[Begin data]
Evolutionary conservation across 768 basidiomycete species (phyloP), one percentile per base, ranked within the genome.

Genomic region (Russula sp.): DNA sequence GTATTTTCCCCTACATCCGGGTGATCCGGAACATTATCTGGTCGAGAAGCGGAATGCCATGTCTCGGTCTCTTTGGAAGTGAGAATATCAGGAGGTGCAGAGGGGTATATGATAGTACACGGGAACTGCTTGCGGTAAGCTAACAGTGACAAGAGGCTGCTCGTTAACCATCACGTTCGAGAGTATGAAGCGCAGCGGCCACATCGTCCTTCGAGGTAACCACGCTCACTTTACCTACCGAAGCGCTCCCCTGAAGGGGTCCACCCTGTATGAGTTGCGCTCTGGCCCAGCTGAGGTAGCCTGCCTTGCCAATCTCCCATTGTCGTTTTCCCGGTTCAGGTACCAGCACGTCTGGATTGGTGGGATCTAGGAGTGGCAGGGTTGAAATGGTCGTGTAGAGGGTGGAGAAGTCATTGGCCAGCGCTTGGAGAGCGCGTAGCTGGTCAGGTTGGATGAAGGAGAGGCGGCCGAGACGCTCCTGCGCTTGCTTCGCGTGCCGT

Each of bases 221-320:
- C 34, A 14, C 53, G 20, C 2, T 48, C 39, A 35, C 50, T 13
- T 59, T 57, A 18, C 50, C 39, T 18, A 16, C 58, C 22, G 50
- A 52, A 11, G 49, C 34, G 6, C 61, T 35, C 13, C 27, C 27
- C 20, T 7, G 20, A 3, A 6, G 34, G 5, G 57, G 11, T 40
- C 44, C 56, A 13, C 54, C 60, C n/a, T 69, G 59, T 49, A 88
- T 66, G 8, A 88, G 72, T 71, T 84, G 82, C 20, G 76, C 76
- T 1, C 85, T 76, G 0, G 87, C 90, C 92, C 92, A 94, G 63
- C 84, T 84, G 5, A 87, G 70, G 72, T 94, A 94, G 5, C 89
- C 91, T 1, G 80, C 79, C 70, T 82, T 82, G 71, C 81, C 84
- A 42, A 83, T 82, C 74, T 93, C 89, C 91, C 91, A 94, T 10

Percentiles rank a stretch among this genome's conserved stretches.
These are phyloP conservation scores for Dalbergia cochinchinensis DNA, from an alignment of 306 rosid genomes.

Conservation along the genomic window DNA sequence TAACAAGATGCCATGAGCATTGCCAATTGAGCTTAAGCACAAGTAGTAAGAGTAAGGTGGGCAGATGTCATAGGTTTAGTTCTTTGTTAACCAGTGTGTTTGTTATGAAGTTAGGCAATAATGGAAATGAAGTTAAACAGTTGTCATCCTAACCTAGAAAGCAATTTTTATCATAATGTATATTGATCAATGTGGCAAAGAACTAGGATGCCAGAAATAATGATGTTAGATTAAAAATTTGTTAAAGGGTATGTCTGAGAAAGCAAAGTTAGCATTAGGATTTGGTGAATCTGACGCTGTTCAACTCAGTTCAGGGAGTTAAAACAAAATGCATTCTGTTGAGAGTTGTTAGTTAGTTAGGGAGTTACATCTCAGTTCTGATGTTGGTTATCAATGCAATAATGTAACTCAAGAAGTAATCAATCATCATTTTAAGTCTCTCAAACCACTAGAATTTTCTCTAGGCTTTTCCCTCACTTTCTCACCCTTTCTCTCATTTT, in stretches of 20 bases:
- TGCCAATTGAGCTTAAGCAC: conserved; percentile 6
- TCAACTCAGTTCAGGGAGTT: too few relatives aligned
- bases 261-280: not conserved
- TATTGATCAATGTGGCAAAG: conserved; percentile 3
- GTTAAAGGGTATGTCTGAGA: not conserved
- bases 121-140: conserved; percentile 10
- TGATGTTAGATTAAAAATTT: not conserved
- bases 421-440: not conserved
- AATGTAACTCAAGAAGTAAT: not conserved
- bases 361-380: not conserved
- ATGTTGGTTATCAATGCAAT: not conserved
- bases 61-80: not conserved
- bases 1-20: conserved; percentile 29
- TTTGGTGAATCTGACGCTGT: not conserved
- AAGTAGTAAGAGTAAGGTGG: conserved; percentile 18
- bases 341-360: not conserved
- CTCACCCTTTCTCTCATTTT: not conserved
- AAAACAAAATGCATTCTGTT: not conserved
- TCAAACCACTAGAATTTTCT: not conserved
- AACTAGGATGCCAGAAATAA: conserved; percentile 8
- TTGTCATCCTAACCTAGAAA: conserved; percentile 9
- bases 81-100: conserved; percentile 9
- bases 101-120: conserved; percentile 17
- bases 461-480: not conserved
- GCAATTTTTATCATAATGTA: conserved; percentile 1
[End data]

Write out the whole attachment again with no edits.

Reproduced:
Evolutionary conservation across 768 basidiomycete species (phyloP), one percentile per base, ranked within the genome.

Genomic region (Russula sp.): DNA sequence GTATTTTCCCCTACATCCGGGTGATCCGGAACATTATCTGGTCGAGAAGCGGAATGCCATGTCTCGGTCTCTTTGGAAGTGAGAATATCAGGAGGTGCAGAGGGGTATATGATAGTACACGGGAACTGCTTGCGGTAAGCTAACAGTGACAAGAGGCTGCTCGTTAACCATCACGTTCGAGAGTATGAAGCGCAGCGGCCACATCGTCCTTCGAGGTAACCACGCTCACTTTACCTACCGAAGCGCTCCCCTGAAGGGGTCCACCCTGTATGAGTTGCGCTCTGGCCCAGCTGAGGTAGCCTGCCTTGCCAATCTCCCATTGTCGTTTTCCCGGTTCAGGTACCAGCACGTCTGGATTGGTGGGATCTAGGAGTGGCAGGGTTGAAATGGTCGTGTAGAGGGTGGAGAAGTCATTGGCCAGCGCTTGGAGAGCGCGTAGCTGGTCAGGTTGGATGAAGGAGAGGCGGCCGAGACGCTCCTGCGCTTGCTTCGCGTGCCGT

Each of bases 221-320:
- C 34, A 14, C 53, G 20, C 2, T 48, C 39, A 35, C 50, T 13
- T 59, T 57, A 18, C 50, C 39, T 18, A 16, C 58, C 22, G 50
- A 52, A 11, G 49, C 34, G 6, C 61, T 35, C 13, C 27, C 27
- C 20, T 7, G 20, A 3, A 6, G 34, G 5, G 57, G 11, T 40
- C 44, C 56, A 13, C 54, C 60, C n/a, T 69, G 59, T 49, A 88
- T 66, G 8, A 88, G 72, T 71, T 84, G 82, C 20, G 76, C 76
- T 1, C 85, T 76, G 0, G 87, C 90, C 92, C 92, A 94, G 63
- C 84, T 84, G 5, A 87, G 70, G 72, T 94, A 94, G 5, C 89
- C 91, T 1, G 80, C 79, C 70, T 82, T 82, G 71, C 81, C 84
- A 42, A 83, T 82, C 74, T 93, C 89, C 91, C 91, A 94, T 10

Percentiles rank a stretch among this genome's conserved stretches.
These are phyloP conservation scores for Dalbergia cochinchinensis DNA, from an alignment of 306 rosid genomes.

Conservation along the genomic window DNA sequence TAACAAGATGCCATGAGCATTGCCAATTGAGCTTAAGCACAAGTAGTAAGAGTAAGGTGGGCAGATGTCATAGGTTTAGTTCTTTGTTAACCAGTGTGTTTGTTATGAAGTTAGGCAATAATGGAAATGAAGTTAAACAGTTGTCATCCTAACCTAGAAAGCAATTTTTATCATAATGTATATTGATCAATGTGGCAAAGAACTAGGATGCCAGAAATAATGATGTTAGATTAAAAATTTGTTAAAGGGTATGTCTGAGAAAGCAAAGTTAGCATTAGGATTTGGTGAATCTGACGCTGTTCAACTCAGTTCAGGGAGTTAAAACAAAATGCATTCTGTTGAGAGTTGTTAGTTAGTTAGGGAGTTACATCTCAGTTCTGATGTTGGTTATCAATGCAATAATGTAACTCAAGAAGTAATCAATCATCATTTTAAGTCTCTCAAACCACTAGAATTTTCTCTAGGCTTTTCCCTCACTTTCTCACCCTTTCTCTCATTTT, in stretches of 20 bases:
- TGCCAATTGAGCTTAAGCAC: conserved; percentile 6
- TCAACTCAGTTCAGGGAGTT: too few relatives aligned
- bases 261-280: not conserved
- TATTGATCAATGTGGCAAAG: conserved; percentile 3
- GTTAAAGGGTATGTCTGAGA: not conserved
- bases 121-140: conserved; percentile 10
- TGATGTTAGATTAAAAATTT: not conserved
- bases 421-440: not conserved
- AATGTAACTCAAGAAGTAAT: not conserved
- bases 361-380: not conserved
- ATGTTGGTTATCAATGCAAT: not conserved
- bases 61-80: not conserved
- bases 1-20: conserved; percentile 29
- TTTGGTGAATCTGACGCTGT: not conserved
- AAGTAGTAAGAGTAAGGTGG: conserved; percentile 18
- bases 341-360: not conserved
- CTCACCCTTTCTCTCATTTT: not conserved
- AAAACAAAATGCATTCTGTT: not conserved
- TCAAACCACTAGAATTTTCT: not conserved
- AACTAGGATGCCAGAAATAA: conserved; percentile 8
- TTGTCATCCTAACCTAGAAA: conserved; percentile 9
- bases 81-100: conserved; percentile 9
- bases 101-120: conserved; percentile 17
- bases 461-480: not conserved
- GCAATTTTTATCATAATGTA: conserved; percentile 1